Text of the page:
For athletes, granola is a fantastic energy-dense snack which can pack a lot of calories to help meet energy needs on high-calorie expenditure days. Depending on the wet ingredients (honey, syrup, oil), granola can also be a substantial pre-workout snack as you will receive a nice mix of carbohydrates with a little fat but without a lot of fiber.
However, most store-bought granola's or granola recipes are overloaded with added sugars which makes it hard to call this cereal alternative a "healthy" option.
Although society/media does a great job of making you feel extremely guilty when you eat anything with sugar in it, you are allowed to eat sugar in the daily diet without health implications. And this is specifically talking about the daily diet and not sport nutrition consumed during workouts (this is another topic).
In other words, your diet does not have to be 100% sugar-free as that would eliminate sugars found in fruits, grains, dairy and vegetables so it's important to evaluate your dietary choices and limit/reduce the added sugar.
To start, check out the ingredient lists of the packaged goods/products in your pantry and refrigerator that you typically consume in your diet on a daily basis to better understand how much added sugar you consume each day.
The best part about moving toward a more real food diet is that you will automatically reduce your added sugar intake.
A great real food swap is to make your own granola. But no need to stress about adding sugar from a natural source (raisins, dates, honey, syrup) to your granola recipe, especially if you are making granola in place of buying cereal, eating a heavily processed food snack or eating a sugary-treat alternative.
When I need a little crunch and a hint of sweetness to top my yogurt for a snack or to munch-on before/after a workout or for a treat, I love my homemade granola mixture.
The great thing about granola is that you can be in charge of the ingredients.
Unless you let the granola bake too long, you really can't mess-up your recipe.
I personally prefer to keep the added sugars on the minimal side when I make granola. I don't need a lot of sugar to make my taste buds happy with my granola recipe so I add just enough honey to coat the oats but not to much that my granola is extra crunchy and clumpy.
If you prefer the typical crunchy, bite-size chunks of granola, you will want more of a binder (more wet ingredients like syrup or oil).
2 heaping cups instant oats to 1/2 - 3/4 cup honey.
(if you are using oil, a typical ratio is 3 cups oats + 1/2 cup honey/syrup + 1/2 cup oil)
Here's my go-to granola base recipe:
2 cups instant oats
2 tbsp chia seeds (you can omit these if you don't have them)
1/4 tsp salt
1 tbsp cinnamon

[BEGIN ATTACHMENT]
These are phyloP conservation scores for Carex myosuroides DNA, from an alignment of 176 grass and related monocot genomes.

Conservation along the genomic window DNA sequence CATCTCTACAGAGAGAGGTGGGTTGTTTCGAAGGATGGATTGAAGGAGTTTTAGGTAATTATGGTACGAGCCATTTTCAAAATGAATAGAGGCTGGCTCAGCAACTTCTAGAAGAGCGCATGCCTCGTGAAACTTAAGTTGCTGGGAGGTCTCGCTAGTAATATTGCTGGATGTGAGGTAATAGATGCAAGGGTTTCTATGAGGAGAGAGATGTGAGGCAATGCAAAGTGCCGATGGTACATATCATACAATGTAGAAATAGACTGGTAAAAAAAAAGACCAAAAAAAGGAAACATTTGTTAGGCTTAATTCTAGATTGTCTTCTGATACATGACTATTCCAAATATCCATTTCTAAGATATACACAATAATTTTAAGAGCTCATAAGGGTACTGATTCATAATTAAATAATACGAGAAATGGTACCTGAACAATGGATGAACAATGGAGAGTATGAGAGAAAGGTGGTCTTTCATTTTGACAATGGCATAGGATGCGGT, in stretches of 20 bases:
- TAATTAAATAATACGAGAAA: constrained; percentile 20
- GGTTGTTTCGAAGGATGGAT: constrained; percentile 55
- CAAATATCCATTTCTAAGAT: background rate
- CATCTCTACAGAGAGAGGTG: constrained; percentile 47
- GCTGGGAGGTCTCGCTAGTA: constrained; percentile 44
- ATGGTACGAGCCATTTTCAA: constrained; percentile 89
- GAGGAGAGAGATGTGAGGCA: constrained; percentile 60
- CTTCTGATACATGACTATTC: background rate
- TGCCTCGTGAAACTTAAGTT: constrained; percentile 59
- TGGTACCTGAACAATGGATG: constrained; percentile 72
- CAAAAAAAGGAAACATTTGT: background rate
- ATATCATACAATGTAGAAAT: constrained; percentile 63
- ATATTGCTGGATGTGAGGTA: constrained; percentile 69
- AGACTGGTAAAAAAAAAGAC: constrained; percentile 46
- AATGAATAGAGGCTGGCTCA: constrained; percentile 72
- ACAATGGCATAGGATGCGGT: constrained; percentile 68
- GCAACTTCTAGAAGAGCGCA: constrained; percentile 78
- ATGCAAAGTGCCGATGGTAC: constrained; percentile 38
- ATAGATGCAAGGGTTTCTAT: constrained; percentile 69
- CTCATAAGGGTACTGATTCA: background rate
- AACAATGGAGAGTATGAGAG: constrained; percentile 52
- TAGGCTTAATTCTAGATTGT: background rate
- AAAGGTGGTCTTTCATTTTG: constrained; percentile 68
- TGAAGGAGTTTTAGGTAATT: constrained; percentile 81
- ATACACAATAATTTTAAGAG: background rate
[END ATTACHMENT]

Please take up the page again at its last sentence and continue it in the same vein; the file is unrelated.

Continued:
Veronica's Health Crunch mix (chopped) - or any nuts/seeds that you want
To prevent honey from sticking to a measuring cup, I lightly spray the cup with non stick spray before pouring in the honey to measure.
1. Preheat oven to 350 degrees.
2. Lay out a non stick baking sheet by your mixing bowl.
3. After you mix together the ingredients with a wooden spatula (except crunch/nuts/seeds and raisins) in a bowl, spread out the mixture evenly on the baking dish (it's ok if a few clumps remain on the sheet).
4. To prevent the edges of the granola mix from burning, lightly turn the mixture with a spatula around 10 minutes.
5. When I begin to smell the granola (around 14-17 minutes), I remove the baking dish from the oven and add the last two ingredients - sprinkling a small handful of raisins and chopped nuts over the granola.
(you can add the nuts/seeds to the mix before you bake the granola but I don't like crunchy raisins so that is why I add them later so they stay soft).
6. When the granola is lightly brown, I turn off the oven and let the granola sit in the oven for a few more minutes.
When you first start making granola, you will want to start watching the granola around 10-12 minutes (keep the light on in your oven) so that you can determine the perfect time baking time for your recipe.
Here's a good tip article on making granola.
I promise that once you start making your own granola, you won't find yourself spending the time (or money) searching for the "best" or "healthiest" granola in the supermarket.
Here are some additional add-in's to your oat mixture:
Wet ingredients: Coconut oil, maple syrup, agave syrup, honey
Dried fruits - cranberries, cherries, figs, dates, apricots, blueberries, raisins, mango, pineapple
Toasted wheat germ
Cashews, almonds, peanuts, walnuts, pecans
Spices: Ginger, pumpkin, nutmeg, cloves, allspice
Fresh fruit (chopped apples, pears, apricots)